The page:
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Pigment dispersion syndrome is a condition where pigment from the back of the iris (the colored part of the eye) is released and becomes trapped in the drainage system of the eye. The pigment could block the drain which could, in turn, lead to an increase in eye pressure.
The features of pigment dispersion syndrome, such as excessive pigment in the drain and areas of pigment loss from the iris, can be detected during an eye examination.
Pigment dispersion syndrome is more common in young, Caucasian, male patients who are near-sighted. The eye pressure can significantly increase during exercise, but usually returns to normal.
These eye pressure spikes may cause symptoms such as blurry vision and rainbow colored haloes around lights. As patients age, there is less pigment dispersion, but the patient can still be at risk for developing glaucoma.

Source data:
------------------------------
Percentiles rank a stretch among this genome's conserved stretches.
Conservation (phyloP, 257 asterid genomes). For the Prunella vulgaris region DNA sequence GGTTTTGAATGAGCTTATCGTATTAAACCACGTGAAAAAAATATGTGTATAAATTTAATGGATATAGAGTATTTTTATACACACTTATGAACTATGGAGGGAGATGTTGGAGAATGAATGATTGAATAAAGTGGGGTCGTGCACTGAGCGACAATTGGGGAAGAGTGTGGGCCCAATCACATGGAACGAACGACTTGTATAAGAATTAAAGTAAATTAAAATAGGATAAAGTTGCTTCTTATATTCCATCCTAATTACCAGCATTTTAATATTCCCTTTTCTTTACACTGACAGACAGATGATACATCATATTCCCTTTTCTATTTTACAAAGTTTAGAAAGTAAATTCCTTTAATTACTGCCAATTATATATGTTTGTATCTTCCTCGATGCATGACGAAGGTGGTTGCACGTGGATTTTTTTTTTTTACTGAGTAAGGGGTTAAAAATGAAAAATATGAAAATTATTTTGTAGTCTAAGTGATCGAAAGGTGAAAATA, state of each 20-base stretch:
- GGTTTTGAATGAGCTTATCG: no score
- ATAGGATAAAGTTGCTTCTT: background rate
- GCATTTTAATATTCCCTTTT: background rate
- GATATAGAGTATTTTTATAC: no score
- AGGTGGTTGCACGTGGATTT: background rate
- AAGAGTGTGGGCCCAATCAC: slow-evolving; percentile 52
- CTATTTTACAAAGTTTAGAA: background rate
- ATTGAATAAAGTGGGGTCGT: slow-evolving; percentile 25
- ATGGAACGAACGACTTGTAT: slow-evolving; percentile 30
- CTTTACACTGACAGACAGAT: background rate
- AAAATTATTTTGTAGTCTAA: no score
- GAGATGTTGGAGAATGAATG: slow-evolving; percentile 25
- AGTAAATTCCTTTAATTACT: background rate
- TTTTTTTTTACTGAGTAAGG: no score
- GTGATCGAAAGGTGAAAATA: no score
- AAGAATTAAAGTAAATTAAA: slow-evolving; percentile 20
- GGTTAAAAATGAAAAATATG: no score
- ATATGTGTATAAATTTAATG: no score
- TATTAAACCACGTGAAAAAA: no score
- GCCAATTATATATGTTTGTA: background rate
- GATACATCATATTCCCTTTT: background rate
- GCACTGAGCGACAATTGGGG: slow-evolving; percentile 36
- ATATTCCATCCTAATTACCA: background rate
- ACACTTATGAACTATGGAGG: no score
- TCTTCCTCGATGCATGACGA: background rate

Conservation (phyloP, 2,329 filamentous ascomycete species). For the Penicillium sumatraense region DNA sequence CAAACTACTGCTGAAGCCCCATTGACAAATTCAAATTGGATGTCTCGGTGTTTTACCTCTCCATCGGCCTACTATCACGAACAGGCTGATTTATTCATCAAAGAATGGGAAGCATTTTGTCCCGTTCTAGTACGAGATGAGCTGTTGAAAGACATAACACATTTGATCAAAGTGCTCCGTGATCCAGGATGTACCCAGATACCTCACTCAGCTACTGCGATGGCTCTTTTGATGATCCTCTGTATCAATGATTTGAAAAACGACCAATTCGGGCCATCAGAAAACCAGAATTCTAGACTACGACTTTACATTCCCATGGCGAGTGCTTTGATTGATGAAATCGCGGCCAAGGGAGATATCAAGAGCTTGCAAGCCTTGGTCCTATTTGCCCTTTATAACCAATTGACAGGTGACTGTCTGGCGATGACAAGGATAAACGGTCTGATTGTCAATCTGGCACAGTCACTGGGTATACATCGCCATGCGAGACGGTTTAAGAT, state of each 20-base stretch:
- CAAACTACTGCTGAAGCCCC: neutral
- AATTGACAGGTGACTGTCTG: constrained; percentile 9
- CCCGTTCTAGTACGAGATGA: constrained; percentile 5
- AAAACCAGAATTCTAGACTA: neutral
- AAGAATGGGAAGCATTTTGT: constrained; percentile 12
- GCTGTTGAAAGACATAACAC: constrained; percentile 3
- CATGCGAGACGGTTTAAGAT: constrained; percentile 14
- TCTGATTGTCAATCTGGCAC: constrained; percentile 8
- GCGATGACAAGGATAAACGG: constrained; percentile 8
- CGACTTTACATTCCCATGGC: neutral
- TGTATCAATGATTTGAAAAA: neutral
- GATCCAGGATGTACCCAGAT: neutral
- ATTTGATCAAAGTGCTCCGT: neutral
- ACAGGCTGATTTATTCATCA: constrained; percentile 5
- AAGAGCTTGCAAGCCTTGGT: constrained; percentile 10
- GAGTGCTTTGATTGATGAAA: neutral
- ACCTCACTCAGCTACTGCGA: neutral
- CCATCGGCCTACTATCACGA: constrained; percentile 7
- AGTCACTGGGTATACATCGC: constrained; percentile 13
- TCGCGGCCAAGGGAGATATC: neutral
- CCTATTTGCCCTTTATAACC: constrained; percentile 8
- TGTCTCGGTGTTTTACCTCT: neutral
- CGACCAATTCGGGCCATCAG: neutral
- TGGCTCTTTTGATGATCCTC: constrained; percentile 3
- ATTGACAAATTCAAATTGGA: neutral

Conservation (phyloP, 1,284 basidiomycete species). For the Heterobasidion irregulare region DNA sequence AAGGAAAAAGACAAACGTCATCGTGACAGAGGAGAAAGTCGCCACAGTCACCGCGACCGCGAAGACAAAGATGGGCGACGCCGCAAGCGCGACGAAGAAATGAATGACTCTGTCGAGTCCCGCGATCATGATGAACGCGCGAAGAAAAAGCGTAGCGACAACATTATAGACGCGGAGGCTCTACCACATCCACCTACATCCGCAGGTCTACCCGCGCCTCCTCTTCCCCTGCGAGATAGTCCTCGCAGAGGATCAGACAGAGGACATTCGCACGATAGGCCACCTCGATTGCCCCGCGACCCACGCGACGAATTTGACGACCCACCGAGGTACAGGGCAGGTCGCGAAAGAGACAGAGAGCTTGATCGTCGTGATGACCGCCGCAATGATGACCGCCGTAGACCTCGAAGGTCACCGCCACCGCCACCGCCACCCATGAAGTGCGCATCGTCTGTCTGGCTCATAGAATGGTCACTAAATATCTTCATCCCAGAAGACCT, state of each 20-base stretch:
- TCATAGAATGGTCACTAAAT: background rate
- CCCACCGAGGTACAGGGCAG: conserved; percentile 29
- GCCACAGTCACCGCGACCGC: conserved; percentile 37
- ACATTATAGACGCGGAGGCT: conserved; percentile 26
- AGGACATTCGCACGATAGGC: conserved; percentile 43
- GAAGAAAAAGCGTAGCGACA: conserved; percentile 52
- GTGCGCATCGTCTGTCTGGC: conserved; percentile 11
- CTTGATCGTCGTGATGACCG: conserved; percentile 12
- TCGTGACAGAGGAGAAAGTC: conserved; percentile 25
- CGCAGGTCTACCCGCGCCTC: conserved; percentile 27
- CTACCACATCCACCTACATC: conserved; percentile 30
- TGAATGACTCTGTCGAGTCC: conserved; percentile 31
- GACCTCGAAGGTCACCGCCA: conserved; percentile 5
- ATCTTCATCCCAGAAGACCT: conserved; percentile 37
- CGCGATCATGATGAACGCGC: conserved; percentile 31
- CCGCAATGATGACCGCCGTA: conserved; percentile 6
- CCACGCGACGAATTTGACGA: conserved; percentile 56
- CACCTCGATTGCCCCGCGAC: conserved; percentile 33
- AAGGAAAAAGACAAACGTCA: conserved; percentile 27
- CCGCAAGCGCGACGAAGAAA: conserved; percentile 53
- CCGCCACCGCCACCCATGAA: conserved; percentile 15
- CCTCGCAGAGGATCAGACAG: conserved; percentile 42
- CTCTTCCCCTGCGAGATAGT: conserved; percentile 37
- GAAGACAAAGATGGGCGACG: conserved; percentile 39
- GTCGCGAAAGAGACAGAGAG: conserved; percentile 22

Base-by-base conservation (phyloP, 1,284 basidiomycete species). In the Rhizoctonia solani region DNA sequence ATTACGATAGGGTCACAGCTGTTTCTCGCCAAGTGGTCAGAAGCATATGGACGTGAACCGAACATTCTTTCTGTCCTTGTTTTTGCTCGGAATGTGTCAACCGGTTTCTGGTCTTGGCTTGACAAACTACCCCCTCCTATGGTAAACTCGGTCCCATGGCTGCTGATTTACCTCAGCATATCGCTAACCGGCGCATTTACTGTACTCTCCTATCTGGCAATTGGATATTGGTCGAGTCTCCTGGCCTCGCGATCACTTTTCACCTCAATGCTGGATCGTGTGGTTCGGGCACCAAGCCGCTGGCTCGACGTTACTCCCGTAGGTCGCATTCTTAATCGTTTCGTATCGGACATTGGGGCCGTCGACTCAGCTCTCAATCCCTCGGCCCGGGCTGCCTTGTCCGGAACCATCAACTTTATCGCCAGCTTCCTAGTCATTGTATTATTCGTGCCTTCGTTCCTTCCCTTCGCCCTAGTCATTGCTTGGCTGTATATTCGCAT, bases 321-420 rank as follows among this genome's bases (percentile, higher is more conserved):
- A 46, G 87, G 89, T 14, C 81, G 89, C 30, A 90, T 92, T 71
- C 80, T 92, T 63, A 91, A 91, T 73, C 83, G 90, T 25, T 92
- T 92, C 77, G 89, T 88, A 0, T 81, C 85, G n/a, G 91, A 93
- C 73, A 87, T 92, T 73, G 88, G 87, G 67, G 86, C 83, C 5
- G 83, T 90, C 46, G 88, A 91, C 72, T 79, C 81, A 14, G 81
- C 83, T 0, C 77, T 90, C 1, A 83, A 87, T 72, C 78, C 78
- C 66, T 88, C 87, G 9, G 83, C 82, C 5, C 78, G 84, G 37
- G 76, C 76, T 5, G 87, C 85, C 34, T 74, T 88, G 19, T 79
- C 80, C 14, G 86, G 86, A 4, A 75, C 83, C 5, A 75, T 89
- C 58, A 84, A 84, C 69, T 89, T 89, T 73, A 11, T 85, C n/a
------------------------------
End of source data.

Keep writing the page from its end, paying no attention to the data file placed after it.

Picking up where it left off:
Pigment dispersion syndrome can lead to permanent damage to the drain and elevated eye pressure. Over time, the elevated eye pressure can damage the optic nerve, causing pigmentary glaucoma. Untreated glaucoma can lead to vision loss and eventually blindness.
The treatment of pigmentary glaucoma involves lowering the eye pressure using medications, lasers, or surgery. Unfortunately, it is difficult to reduce or eliminate the release of iris pigment. Therefore, attention is focused on reducing eye pressure.
Eye pressure-lowering medications cause either a decrease in fluid into the eye or an increase of fluid out of the eye. Depending on the severity of the disease, surgery can range from laser treatment as an outpatient to incisional surgery in the operating room.
Last reviewed on October 29, 2017
This article appeared in the January 2017 issue of Gleams.Subscribe